NSA and DHS also cooperate on investigations and forensic analysis of cyber incidents and malicious software, and together we look for and mitigate the vulnerabilities in various technologies that would render them susceptible to similar attacks. We each bring to these efforts complementary experience, insight, and expertise based on the different problem sets and user communities on which we concentrate, and we each then carry back to those communities the dividends of our combined wisdom and resources.
With regard to post-incident response, the NSA supplies technical personnel and advice to help the DHS Infrastructure Protection Division plan for the interoperable communications systems needed to support an efficient recovery. The NSA also maintains a stock of secure communications equipment to replace or augment deployed systems in the wake of emergencies or other urgent and unforeseen needs. Following Hurricane Katrina, for instance, the NSA supplied encryption devices, secure satellite telephones, and cryptographic keying material to many DoD and civil entities involved in rescue and recovery; we also helped the National Aeronautics and Space Administration (NASA) reestablish secure connectivity between the Stennis Space Center near Bay St. Louis, Mississippi, NASA headquarters in Washington, and NASA's Marshall Space Flight Center in Huntsville, Alabama. When it comes to reconstructing networks more generally, however (beyond just communications systems), bringing in replacement technology may be the easy part. The real challenge is knowing what to reconstruct. That means maintaining an up-to-date understanding of just what set of data, functions, and connections - available to what set of users - qualify as critical. It also requires regular mapping and analysis to track the shifting physical and logical make-up of these nets.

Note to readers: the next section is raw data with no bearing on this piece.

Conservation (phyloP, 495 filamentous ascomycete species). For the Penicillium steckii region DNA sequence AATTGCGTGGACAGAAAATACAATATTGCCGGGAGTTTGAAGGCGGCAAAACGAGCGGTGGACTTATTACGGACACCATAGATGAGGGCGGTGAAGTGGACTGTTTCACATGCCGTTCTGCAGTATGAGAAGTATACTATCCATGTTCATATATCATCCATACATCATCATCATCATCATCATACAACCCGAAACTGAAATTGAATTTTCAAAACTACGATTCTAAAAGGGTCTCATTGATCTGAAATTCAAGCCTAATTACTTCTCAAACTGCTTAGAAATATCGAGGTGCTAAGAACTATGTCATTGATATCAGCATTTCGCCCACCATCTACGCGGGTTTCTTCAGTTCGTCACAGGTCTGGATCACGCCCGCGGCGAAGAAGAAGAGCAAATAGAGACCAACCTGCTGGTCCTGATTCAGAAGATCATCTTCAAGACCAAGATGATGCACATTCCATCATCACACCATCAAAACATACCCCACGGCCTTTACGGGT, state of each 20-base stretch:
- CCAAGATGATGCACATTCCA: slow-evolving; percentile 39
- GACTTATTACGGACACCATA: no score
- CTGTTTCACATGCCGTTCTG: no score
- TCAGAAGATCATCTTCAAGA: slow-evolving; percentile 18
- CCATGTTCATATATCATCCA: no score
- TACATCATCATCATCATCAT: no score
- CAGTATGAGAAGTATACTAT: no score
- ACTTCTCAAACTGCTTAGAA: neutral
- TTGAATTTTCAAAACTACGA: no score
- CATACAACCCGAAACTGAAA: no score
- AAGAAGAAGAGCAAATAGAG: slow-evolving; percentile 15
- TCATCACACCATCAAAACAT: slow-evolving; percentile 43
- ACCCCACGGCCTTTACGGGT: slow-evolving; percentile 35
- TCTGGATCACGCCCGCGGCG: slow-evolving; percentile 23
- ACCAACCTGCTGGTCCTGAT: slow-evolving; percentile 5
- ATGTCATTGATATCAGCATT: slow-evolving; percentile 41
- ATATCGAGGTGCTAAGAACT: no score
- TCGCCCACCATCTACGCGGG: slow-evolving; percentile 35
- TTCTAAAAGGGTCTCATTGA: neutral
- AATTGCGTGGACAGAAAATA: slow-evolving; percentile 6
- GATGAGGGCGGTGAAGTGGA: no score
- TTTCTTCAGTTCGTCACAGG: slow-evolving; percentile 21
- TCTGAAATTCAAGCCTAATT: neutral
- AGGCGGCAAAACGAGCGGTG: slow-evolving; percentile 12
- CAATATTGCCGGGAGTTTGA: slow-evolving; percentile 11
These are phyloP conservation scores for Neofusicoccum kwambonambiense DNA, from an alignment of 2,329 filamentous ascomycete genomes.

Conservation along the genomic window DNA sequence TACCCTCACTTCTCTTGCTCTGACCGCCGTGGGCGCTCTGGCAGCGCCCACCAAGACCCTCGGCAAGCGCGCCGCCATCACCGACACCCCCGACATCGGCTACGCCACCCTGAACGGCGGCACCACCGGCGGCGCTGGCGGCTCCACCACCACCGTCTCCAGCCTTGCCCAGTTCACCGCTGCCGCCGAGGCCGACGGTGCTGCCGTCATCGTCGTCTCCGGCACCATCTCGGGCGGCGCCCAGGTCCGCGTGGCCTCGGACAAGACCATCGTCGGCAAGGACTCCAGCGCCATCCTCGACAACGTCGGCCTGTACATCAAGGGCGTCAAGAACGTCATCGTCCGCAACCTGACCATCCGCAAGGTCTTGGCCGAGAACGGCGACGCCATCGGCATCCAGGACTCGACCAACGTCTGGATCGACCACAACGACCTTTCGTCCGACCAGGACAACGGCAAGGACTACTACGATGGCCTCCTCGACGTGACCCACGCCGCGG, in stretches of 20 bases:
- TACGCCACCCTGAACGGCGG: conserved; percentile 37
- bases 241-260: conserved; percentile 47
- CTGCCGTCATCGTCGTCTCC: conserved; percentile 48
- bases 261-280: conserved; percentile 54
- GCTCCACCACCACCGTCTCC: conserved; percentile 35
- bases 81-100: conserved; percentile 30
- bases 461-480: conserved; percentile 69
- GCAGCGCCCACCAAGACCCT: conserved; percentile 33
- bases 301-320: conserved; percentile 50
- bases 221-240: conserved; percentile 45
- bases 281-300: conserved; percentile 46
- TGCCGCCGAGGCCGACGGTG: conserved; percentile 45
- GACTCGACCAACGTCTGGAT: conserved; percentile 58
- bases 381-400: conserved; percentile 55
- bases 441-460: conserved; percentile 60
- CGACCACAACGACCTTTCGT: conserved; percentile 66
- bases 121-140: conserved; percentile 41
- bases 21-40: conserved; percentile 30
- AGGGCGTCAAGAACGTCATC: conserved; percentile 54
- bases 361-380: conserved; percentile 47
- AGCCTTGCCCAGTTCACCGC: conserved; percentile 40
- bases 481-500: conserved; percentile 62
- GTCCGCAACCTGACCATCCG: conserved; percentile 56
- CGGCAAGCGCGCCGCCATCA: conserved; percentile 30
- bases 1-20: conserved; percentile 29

Looking forward, NSA and DHS interests will continue to merge and the opportunities - and need - for shared work and mutual support will continue to grow. As once unique environments such as national security systems, computerized industrial controls (i.e., supervisory control and data acquisition, or SCADA systems), emergency services communications, and specialized financial and logistical networks come to rely on the same commodity hardware and software and commercial infrastructure and services, we find ourselves concerned with many of the same vulnerabilities, threats, and countermeasures. We both have a stake in expanding the market for secure information technology and in steadily raising the bar when it comes to defining what's secure and what isn't. We both have a responsibility to help IT suppliers improve their products and to help IT buyers and operators make more informed choices about what to buy and how to assemble, configure, run, monitor, and defend their systems. And, since none of this is possible without security-savvy IT professionals, information assurance education and training remains a joint imperative.
Finally, beyond technical convergence, in the post 9/11 world the NSA and DHS are also bound together by the need to provide for communications across once unbridgeable chasms of classification and practice, from the President all the way to first responders and the guardians of critical infrastructure. As a starting point, the NSA and NIST have established a suite of unclassified cryptographic standards that can be implemented in commercial-off-the-shelf offerings as well as specialized high-end government equipment. This sets the stage for interoperable encryption and message authentication and is an important step - although just one step -- in the broader effort to ensure that the nation can recognize and respond to impending emergencies or their aftermath.